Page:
This week's events in Berkeley County, notably the shooting of Lieutenant Rogers, have prompted me to change what I'm going to say today. I'll start today by reading 1 Peter 5:7:

Cast all your anxiety on him for he cares for you.

The ICU rooms at MUSC are all designed the same. Each room has a desk sitting outside the room with a computer. There is a window into the room that allows you a view of the patient. Having spent many hours in the ICU's of MUSC during residency, I am very familiar with those desks. Physicians typically sit there and enter orders while trying to oversee the, sometimes chaotic, scene unfolding in the room.

You find out a lot about yourself at those desks. I know I did. As an ICU physician, your job is to essentially wait for catastrophic things to happen and then you are expected to fix it. The truth is that you learn a lot about your limits while sitting at those desks. You are witness to great feats of teamwork and hard work sometimes, which are incredibly rewarding. You are also witness to situations that you are simply unable to change. Physicians don't like to talk about it much, but there are quite a few situations where we simply have no control or idea of what is going on.

On those nights sitting at those desks outside those rooms where Lieutenant Rogers is now being cared for, 1 Peter 5:7 got me through. I take great comfort today knowing that those walls have heard that verse repeated countless times. I have said it over and over again late at night when I was the lone physician sitting there trying to do my best to help patients, just like the ICU team is doing now for Lieutenant Rogers.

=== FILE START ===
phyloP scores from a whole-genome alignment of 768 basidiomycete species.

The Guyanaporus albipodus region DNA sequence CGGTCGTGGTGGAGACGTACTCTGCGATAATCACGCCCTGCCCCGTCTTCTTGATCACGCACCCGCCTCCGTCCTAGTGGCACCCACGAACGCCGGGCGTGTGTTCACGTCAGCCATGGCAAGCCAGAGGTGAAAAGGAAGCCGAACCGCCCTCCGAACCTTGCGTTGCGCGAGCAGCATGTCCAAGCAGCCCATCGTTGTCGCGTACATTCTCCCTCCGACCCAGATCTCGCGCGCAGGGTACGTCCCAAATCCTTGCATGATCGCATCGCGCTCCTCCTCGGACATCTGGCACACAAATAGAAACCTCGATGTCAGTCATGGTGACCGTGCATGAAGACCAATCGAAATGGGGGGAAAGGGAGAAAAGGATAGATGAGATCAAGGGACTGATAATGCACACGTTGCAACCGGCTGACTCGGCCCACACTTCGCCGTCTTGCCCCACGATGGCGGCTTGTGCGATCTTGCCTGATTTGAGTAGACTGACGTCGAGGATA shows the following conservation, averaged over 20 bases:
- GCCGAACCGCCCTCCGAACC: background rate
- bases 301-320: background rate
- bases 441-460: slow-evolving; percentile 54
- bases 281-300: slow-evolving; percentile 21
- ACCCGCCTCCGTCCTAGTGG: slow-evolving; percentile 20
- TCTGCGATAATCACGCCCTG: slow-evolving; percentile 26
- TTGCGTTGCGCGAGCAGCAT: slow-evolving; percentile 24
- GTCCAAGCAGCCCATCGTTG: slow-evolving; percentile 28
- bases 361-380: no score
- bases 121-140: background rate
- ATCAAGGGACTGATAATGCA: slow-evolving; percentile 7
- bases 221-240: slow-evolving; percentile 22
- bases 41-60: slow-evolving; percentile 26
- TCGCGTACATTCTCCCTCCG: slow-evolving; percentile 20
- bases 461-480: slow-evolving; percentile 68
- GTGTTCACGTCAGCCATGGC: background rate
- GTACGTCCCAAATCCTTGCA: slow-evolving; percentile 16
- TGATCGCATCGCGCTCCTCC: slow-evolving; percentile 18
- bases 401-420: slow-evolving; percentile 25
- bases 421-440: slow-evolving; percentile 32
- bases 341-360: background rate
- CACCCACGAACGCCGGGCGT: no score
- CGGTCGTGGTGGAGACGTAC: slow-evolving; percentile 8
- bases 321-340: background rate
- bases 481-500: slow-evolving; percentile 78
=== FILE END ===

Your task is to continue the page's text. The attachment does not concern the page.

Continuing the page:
The reason that 1 Peter 5:7 can get you through situations like that is because of what Christ did on the Cross for us. Today, we commemorate what Christ did and how that gives us power now. We remember that 1 Peter 5:7 still applies, whether you are Lieutenant Rogers and his family or the physician trying your best to take care of him. We should remember that power every day in our daily lives.

Sunday, May 10, 2015

Mother's Day Communion Meditation

In our church, people rotate giving a short meditation before communion each week. People typically do this for one month at a time and then rotate. It is my turn this month, and these are my thoughts I shared today in our communion meditation.

As many of you know, today is Mother's Day. For those of you that have forgotten, its quite honestly too late for me to help you. Might as well enjoy the service now because you once walk out of those doors...it ain't gonna be pretty my friend.

Mother's Day is a special holiday for me. Sure, I always celebrated it with my mom growing up, and we would do nice things for her. But my perspective has changed over the past two and a half years as my wife has become a mother.